2014 Japanese Grand Prix – Preview
Round 15 of the 2014 Formula One World Championship brings us to Suzuka for the Japanese Grand Prix, held at the Suzuka Circuit.
• Driver / Senior Management Quotes
• Suzuka: The Inside Line
o In the Cockpit
o On the Pit Wall
Driver / Senior Management Quotes
Singapore was a good weekend for me. It’s the first time in quite a few races that I’ve not had to fight through the pack to get a result which made life a lot easier. In the final stint, I had to clear Sebastian quickly after making the extra stop. But the car just felt fantastic and I could push whenever I needed to throughout the race. Of course, it was disappointing for the team to have another retirement but I know they have made this a priority moving forwards. It’s levelled things up in the Drivers’ Championship, so hopefully we’ll now have a straight battle right to the flag in Abu Dhabi. Suzuka is one of the races on the calendar that drivers love the most – and arguably one of the greatest tracks in the world. There’s so much history and there have been so many defining moments there – like those unforgettable battles between Ayrton Senna and Alain Prost. I’ve never won at this circuit and have only made the podium once, on my first visit way back in 2009. I’ve had a couple of chances and last season was probably the best of those. This year, though, we have an exceptional car and I’m really hoping I’ll finally have my shot at the top step. All the greats of Formula One have won at Suzuka since the sport first came there in the 1980s and I’m determined to add my name to that list this weekend.
I said at the time that Sunday in Singapore was probably the toughest moment of my year so far and, looking back on it, I still think that is true. To have the chance for a top result basically taken away before you even reach the grid is hard to swallow and, of course, it was a lot of points lost in the Championship battle. I can’t fault the effort of the team, though. I go to the factory and I see how hard everyone is working, so it’s clear that they want the results just as much as us drivers do. I have faith in my colleagues to improve our reliability and I know they will get it right. Next up we have the Japanese Grand Prix – which really is one of the special races in motorsport. There’s so much history at this race – especially at Suzuka. It’s definitely one of the best tracks in the world. The fans, too, are just unbelievable. They go absolutely crazy for Formula One and it’s so nice to see their enthusiasm for the sport. They show us so much support – the teams and all of us drivers individually – so we all really enjoy going there and seeing them all. I’m looking forward to this weekend – particularly with the car we have at the moment which should give us a good chance to get a great result.
Toto Wolff, Head of Mercedes-Benz Motorsport
Singapore was a bittersweet event for the team, with both of our drivers producing strong performances throughout the weekend but only one leaving with the result he deserved on Sunday. Whilst it was good to see the pace of our car used to full effect by Lewis in the race, Nico’s problems left us under no illusions that our reliability must improve. With five races to go and three points separating Lewis and Nico, it is now a straight fight between the two of them and each will be looking to gain the first advantage in Suzuka, one of the best driver’s circuits in the sport. We are also now entering arguably the most intense phase of the racing season: the final quarter. Inside the team, motivation is stronger now than at any point so far this year. Every single one of us wants to finish 2014 in style.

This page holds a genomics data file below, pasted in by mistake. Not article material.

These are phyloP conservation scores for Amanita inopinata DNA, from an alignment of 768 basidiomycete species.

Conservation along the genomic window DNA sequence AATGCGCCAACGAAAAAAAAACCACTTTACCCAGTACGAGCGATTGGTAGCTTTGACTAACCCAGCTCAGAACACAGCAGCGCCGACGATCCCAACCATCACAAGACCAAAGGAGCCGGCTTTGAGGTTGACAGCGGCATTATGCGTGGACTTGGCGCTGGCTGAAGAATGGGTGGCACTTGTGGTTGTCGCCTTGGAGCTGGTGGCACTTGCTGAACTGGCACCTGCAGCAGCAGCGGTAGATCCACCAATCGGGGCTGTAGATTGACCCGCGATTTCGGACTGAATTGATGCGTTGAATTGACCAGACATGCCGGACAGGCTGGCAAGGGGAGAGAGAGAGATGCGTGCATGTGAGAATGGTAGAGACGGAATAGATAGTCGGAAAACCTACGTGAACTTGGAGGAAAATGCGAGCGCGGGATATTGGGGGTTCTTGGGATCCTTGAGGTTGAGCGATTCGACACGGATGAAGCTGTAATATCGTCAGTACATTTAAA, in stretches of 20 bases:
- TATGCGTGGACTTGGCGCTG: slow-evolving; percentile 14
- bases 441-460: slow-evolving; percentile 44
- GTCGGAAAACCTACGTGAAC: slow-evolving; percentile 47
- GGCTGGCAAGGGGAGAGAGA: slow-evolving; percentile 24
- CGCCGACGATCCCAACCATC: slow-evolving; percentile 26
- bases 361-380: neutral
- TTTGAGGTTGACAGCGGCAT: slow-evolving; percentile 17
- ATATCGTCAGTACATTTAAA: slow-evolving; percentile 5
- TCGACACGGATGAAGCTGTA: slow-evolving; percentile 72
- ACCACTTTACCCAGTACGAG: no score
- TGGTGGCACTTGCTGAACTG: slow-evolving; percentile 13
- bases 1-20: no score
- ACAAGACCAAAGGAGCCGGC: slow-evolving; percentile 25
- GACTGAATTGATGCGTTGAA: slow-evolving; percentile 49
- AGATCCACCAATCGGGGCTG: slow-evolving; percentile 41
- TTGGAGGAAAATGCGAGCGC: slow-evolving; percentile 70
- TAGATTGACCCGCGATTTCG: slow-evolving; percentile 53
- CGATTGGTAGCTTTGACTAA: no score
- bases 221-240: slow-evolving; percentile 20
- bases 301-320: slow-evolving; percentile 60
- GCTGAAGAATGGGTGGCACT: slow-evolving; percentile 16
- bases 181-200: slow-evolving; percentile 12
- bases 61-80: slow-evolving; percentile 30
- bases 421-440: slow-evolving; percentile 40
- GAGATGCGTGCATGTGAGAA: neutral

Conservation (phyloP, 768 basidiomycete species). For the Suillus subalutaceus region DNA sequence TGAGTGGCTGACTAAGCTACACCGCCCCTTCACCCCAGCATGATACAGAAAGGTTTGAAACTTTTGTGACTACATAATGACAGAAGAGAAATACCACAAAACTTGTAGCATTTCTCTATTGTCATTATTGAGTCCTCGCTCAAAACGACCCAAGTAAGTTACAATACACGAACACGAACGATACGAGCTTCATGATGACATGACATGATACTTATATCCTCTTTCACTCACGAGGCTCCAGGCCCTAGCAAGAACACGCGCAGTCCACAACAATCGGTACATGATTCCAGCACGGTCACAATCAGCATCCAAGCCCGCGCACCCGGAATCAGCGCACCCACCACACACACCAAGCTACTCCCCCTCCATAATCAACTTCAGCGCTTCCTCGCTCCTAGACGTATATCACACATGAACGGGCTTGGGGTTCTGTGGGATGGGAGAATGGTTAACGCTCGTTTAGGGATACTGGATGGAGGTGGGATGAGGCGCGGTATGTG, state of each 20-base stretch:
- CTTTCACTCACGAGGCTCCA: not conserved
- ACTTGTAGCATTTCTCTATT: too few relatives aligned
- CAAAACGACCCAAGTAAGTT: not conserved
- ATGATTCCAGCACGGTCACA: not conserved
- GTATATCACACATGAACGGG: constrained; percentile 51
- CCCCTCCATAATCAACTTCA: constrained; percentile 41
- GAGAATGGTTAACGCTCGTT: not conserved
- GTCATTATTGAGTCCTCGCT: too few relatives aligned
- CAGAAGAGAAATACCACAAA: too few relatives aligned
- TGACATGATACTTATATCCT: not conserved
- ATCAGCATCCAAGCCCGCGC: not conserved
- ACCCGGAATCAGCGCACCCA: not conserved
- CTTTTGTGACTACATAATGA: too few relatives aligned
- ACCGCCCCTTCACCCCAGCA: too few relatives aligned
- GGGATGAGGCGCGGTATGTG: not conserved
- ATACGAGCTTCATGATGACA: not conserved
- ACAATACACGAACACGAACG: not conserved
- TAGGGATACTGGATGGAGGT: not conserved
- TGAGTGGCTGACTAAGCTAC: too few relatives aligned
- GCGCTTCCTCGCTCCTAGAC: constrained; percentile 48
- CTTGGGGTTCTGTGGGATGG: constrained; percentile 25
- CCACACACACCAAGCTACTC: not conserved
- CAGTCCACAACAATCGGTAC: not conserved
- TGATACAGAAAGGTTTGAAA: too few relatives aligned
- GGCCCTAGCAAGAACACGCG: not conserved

Paddy Lowe, Executive Director (Technical)
We left Singapore with mixed emotions. Lewis produced a fantastic drive in difficult circumstances with the safety car to take a great victory. Credit must go to the team in terms of the strategy – which was bold but absolutely the right call. It demanded a lot from Lewis in terms of his performance in the final phase of the race – but as always he delivered faultlessly. On the other side of the garage, it was very disappointing to have lost Nico’s car in Singapore. This was down to the failure of a part which we have been running faultlessly since its introduction six years ago and so demonstrates the challenge of ensuring reliability in a modern Formula One car. Clearly, this is an area in which we need to perform a lot better in the future. Reliability is something we have been working on intensively over the past 12 months and we will redouble our efforts moving forwards. Now, we look ahead to Suzuka. It’s a fantastic track – unique in its figure-of-eight configuration with some spectacular corners, and a very well-liked circuit amongst the drivers. It demands the utmost skill from the driver in order to get the right lines – particularly through the ‘S’ Curves – and good all-round performance from the car in terms of power, braking and cornering. We hope that will play to our advantage and that we can bring home another good result. The Japanese fans are some of the very best on the planet – we particularly look forward to seeing what interesting costumes they produce each year. Their enthusiasm for the sport is second to none and we hope to reward them with a good show.